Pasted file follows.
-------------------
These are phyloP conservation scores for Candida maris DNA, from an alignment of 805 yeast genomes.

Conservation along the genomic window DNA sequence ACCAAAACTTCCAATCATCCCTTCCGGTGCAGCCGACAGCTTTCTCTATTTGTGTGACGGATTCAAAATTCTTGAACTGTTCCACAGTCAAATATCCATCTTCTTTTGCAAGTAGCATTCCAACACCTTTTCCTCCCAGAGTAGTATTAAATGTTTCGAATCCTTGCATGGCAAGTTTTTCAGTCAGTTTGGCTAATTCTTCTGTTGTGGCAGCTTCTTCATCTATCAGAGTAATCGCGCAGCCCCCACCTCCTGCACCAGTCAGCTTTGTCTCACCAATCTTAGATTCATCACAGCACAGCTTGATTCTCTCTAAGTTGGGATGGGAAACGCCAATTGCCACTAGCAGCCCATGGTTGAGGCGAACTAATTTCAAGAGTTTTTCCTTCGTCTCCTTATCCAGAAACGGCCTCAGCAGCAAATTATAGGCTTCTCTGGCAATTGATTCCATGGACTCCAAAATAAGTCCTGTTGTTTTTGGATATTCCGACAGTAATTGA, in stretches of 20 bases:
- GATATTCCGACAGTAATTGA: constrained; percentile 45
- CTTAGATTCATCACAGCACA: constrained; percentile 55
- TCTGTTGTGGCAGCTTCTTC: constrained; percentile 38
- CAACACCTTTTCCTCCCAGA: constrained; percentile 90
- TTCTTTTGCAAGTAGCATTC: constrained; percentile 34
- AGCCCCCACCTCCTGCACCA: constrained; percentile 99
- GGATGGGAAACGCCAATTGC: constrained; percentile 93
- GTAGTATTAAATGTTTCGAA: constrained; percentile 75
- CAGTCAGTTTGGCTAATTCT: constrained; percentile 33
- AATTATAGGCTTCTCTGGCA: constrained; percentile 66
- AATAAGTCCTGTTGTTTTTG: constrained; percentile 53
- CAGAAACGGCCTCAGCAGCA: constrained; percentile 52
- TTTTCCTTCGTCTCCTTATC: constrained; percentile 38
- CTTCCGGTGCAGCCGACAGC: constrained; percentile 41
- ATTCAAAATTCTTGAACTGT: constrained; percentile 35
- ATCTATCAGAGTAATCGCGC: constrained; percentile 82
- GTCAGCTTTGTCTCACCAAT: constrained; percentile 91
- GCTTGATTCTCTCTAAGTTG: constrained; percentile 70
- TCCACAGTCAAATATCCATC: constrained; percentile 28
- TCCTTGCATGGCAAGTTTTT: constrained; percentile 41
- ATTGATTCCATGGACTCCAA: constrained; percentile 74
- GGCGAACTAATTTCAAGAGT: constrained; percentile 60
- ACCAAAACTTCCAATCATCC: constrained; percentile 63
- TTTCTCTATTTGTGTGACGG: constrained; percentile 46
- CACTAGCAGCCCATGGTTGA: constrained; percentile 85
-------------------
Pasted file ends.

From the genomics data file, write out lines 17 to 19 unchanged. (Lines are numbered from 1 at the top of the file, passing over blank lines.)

- ATTCAAAATTCTTGAACTGT: constrained; percentile 35
- ATCTATCAGAGTAATCGCGC: constrained; percentile 82
- GTCAGCTTTGTCTCACCAAT: constrained; percentile 91